Sunday, April 28, 2013

The Cursed Tale of a British Armoured Squadron

I'm fairly certain that my LW British tanks are cursed to never hit the battlefield. They have a long and arduous history leading up to this very day of things happening to stop them just short of actually rolling onto the table.

My Late-war British Armoured Squadron started life back in the days of Festung Europa. I decided that my Mid-war Sherman III company stood me in such good stead that I would carry on playing them in Late-war. I also wanted it to be special, so I spent a good deal of time detailing them with green-stuff stowage and such. However, my attempts at sculpting were so deplorable, that I threw them into a box in frustration and covered them up.



Then one day our local club decided to run a massive D-Day event, and I decided to brave my failures in sculpting to play my British tanks. I painted them up, despite what appeared to be slugs and tapeworms crawling all over them instead of the tarps and hessian camouflage they were meant to be. However, on the day I had a change of heart and hit the beach with my British 50th Division infantry instead. Back into the box went the tanks....

About 6 months later came the move to New Zealand. I didn't bother protecting the box so much as I knew how terrible they were. In fact I had repainted all of my Mid-war Sherman IIIs to match the Italian theatre, so I really didn't have a need for the NW Europe ones at all. Well, the trip handled them poorly, and they were by far the worst off of all my armies, no fault but mine here!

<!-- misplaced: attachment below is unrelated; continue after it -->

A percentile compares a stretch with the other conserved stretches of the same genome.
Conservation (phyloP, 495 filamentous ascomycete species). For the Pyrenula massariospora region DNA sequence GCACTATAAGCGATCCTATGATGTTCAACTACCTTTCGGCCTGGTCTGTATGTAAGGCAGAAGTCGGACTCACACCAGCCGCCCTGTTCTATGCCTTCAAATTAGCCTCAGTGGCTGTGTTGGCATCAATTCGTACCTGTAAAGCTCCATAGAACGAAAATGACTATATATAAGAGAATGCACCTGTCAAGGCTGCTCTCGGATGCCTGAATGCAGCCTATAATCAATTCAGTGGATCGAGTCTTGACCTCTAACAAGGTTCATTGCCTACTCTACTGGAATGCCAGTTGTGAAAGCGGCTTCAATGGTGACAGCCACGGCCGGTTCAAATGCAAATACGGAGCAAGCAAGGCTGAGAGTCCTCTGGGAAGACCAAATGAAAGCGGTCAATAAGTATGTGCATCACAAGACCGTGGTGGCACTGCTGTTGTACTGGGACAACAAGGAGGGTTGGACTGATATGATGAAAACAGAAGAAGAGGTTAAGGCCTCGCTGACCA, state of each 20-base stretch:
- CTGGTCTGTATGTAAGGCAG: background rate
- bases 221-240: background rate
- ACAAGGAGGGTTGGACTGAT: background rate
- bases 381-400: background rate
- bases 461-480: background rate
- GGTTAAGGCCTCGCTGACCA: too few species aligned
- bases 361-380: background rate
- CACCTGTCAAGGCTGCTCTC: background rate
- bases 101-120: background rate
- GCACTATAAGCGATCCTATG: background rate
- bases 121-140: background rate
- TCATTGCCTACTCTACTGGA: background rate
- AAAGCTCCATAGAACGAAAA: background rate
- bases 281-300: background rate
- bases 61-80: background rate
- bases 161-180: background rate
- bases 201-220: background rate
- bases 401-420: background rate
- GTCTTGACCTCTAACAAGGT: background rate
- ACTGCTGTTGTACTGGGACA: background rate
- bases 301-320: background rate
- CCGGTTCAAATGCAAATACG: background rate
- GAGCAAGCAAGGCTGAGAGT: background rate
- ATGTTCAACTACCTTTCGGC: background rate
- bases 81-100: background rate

After getting inspired by the Market Garden books, I decided to bite the bullet and salvage what I could of my NW Europe British tanks... I stripped off the horrible green-stuff blobs and removed the original paint. Starting from scratch and getting some tips from the guys at work, I had another go at sculpting with greenstuff. The results weren't amazing, but I was happy with them for the time being. I once again painted them up, albeit about 3 months after the fervor for Market Garden had subsided. So once more they were tucked away until the fancy struck me to field British tanks...

About two years ago, my army boxes had a little mishap and one flopped end-for-end onto the floor. I peeled the lid back a little to peek in to see which army had taken the fall. You guessed it.... poor bastards. Back up they went, without a further damage assessment.